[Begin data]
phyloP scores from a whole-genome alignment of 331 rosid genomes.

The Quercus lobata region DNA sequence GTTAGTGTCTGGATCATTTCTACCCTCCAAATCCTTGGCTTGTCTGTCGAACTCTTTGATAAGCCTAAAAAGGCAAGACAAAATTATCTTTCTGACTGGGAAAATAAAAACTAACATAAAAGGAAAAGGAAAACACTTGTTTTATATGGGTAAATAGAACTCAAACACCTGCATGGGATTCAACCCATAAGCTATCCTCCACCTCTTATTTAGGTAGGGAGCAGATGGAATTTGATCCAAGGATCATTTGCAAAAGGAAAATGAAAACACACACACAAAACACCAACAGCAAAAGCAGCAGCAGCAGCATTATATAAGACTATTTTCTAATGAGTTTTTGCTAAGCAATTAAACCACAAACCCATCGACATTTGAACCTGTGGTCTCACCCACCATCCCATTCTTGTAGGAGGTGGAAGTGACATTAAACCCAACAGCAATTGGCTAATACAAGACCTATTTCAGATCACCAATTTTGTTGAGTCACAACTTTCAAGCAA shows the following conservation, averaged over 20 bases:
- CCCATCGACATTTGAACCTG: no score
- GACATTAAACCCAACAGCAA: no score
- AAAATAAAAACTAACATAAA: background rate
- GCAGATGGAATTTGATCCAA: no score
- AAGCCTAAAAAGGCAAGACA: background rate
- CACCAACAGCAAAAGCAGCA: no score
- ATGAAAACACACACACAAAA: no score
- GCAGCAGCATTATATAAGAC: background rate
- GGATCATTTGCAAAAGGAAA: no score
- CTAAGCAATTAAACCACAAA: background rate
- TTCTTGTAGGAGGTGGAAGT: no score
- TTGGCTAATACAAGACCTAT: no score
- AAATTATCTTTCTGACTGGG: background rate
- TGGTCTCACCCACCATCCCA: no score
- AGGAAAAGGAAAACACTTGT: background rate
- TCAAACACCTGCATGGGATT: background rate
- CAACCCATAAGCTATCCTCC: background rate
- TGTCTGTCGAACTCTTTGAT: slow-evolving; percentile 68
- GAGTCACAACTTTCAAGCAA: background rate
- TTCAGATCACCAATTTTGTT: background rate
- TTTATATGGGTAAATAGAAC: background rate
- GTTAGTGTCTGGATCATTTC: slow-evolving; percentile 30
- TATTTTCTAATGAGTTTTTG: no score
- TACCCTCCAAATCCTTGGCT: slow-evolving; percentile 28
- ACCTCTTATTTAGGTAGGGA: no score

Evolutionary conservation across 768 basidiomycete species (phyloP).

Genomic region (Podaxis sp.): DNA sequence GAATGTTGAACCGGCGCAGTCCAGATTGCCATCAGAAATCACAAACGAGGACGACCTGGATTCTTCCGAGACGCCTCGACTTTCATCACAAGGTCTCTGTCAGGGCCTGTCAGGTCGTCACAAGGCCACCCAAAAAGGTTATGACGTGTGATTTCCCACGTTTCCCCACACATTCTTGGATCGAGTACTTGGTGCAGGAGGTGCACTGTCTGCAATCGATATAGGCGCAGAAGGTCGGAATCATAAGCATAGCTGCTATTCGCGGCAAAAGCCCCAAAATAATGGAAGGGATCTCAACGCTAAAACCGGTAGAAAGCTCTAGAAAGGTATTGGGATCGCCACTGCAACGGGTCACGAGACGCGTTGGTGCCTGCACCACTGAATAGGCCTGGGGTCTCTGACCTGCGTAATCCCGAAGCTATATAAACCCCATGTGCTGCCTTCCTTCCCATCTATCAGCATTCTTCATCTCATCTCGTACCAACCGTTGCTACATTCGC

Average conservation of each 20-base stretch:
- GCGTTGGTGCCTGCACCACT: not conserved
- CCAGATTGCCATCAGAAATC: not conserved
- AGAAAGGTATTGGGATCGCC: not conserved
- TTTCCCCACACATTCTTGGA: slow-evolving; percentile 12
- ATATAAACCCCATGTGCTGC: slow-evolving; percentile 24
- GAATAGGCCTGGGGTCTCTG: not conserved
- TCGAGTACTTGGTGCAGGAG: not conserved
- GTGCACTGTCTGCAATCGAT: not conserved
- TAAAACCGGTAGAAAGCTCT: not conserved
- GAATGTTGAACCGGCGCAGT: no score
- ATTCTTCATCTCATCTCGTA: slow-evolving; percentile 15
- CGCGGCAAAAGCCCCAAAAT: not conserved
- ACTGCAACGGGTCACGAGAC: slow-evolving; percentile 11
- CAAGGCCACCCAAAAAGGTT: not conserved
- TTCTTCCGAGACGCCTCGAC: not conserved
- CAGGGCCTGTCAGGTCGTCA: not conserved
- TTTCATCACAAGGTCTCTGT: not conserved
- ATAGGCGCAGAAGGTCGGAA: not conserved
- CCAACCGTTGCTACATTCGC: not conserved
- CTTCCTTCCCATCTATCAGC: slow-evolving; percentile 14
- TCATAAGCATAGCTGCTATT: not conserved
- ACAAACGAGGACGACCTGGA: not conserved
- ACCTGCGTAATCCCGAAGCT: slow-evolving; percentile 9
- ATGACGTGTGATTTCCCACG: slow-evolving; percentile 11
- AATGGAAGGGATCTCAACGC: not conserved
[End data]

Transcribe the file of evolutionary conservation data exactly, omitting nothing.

phyloP scores from a whole-genome alignment of 331 rosid genomes.

The Quercus lobata region DNA sequence GTTAGTGTCTGGATCATTTCTACCCTCCAAATCCTTGGCTTGTCTGTCGAACTCTTTGATAAGCCTAAAAAGGCAAGACAAAATTATCTTTCTGACTGGGAAAATAAAAACTAACATAAAAGGAAAAGGAAAACACTTGTTTTATATGGGTAAATAGAACTCAAACACCTGCATGGGATTCAACCCATAAGCTATCCTCCACCTCTTATTTAGGTAGGGAGCAGATGGAATTTGATCCAAGGATCATTTGCAAAAGGAAAATGAAAACACACACACAAAACACCAACAGCAAAAGCAGCAGCAGCAGCATTATATAAGACTATTTTCTAATGAGTTTTTGCTAAGCAATTAAACCACAAACCCATCGACATTTGAACCTGTGGTCTCACCCACCATCCCATTCTTGTAGGAGGTGGAAGTGACATTAAACCCAACAGCAATTGGCTAATACAAGACCTATTTCAGATCACCAATTTTGTTGAGTCACAACTTTCAAGCAA shows the following conservation, averaged over 20 bases:
- CCCATCGACATTTGAACCTG: no score
- GACATTAAACCCAACAGCAA: no score
- AAAATAAAAACTAACATAAA: background rate
- GCAGATGGAATTTGATCCAA: no score
- AAGCCTAAAAAGGCAAGACA: background rate
- CACCAACAGCAAAAGCAGCA: no score
- ATGAAAACACACACACAAAA: no score
- GCAGCAGCATTATATAAGAC: background rate
- GGATCATTTGCAAAAGGAAA: no score
- CTAAGCAATTAAACCACAAA: background rate
- TTCTTGTAGGAGGTGGAAGT: no score
- TTGGCTAATACAAGACCTAT: no score
- AAATTATCTTTCTGACTGGG: background rate
- TGGTCTCACCCACCATCCCA: no score
- AGGAAAAGGAAAACACTTGT: background rate
- TCAAACACCTGCATGGGATT: background rate
- CAACCCATAAGCTATCCTCC: background rate
- TGTCTGTCGAACTCTTTGAT: slow-evolving; percentile 68
- GAGTCACAACTTTCAAGCAA: background rate
- TTCAGATCACCAATTTTGTT: background rate
- TTTATATGGGTAAATAGAAC: background rate
- GTTAGTGTCTGGATCATTTC: slow-evolving; percentile 30
- TATTTTCTAATGAGTTTTTG: no score
- TACCCTCCAAATCCTTGGCT: slow-evolving; percentile 28
- ACCTCTTATTTAGGTAGGGA: no score

Evolutionary conservation across 768 basidiomycete species (phyloP).

Genomic region (Podaxis sp.): DNA sequence GAATGTTGAACCGGCGCAGTCCAGATTGCCATCAGAAATCACAAACGAGGACGACCTGGATTCTTCCGAGACGCCTCGACTTTCATCACAAGGTCTCTGTCAGGGCCTGTCAGGTCGTCACAAGGCCACCCAAAAAGGTTATGACGTGTGATTTCCCACGTTTCCCCACACATTCTTGGATCGAGTACTTGGTGCAGGAGGTGCACTGTCTGCAATCGATATAGGCGCAGAAGGTCGGAATCATAAGCATAGCTGCTATTCGCGGCAAAAGCCCCAAAATAATGGAAGGGATCTCAACGCTAAAACCGGTAGAAAGCTCTAGAAAGGTATTGGGATCGCCACTGCAACGGGTCACGAGACGCGTTGGTGCCTGCACCACTGAATAGGCCTGGGGTCTCTGACCTGCGTAATCCCGAAGCTATATAAACCCCATGTGCTGCCTTCCTTCCCATCTATCAGCATTCTTCATCTCATCTCGTACCAACCGTTGCTACATTCGC

Average conservation of each 20-base stretch:
- GCGTTGGTGCCTGCACCACT: not conserved
- CCAGATTGCCATCAGAAATC: not conserved
- AGAAAGGTATTGGGATCGCC: not conserved
- TTTCCCCACACATTCTTGGA: slow-evolving; percentile 12
- ATATAAACCCCATGTGCTGC: slow-evolving; percentile 24
- GAATAGGCCTGGGGTCTCTG: not conserved
- TCGAGTACTTGGTGCAGGAG: not conserved
- GTGCACTGTCTGCAATCGAT: not conserved
- TAAAACCGGTAGAAAGCTCT: not conserved
- GAATGTTGAACCGGCGCAGT: no score
- ATTCTTCATCTCATCTCGTA: slow-evolving; percentile 15
- CGCGGCAAAAGCCCCAAAAT: not conserved
- ACTGCAACGGGTCACGAGAC: slow-evolving; percentile 11
- CAAGGCCACCCAAAAAGGTT: not conserved
- TTCTTCCGAGACGCCTCGAC: not conserved
- CAGGGCCTGTCAGGTCGTCA: not conserved
- TTTCATCACAAGGTCTCTGT: not conserved
- ATAGGCGCAGAAGGTCGGAA: not conserved
- CCAACCGTTGCTACATTCGC: not conserved
- CTTCCTTCCCATCTATCAGC: slow-evolving; percentile 14
- TCATAAGCATAGCTGCTATT: not conserved
- ACAAACGAGGACGACCTGGA: not conserved
- ACCTGCGTAATCCCGAAGCT: slow-evolving; percentile 9
- ATGACGTGTGATTTCCCACG: slow-evolving; percentile 11
- AATGGAAGGGATCTCAACGC: not conserved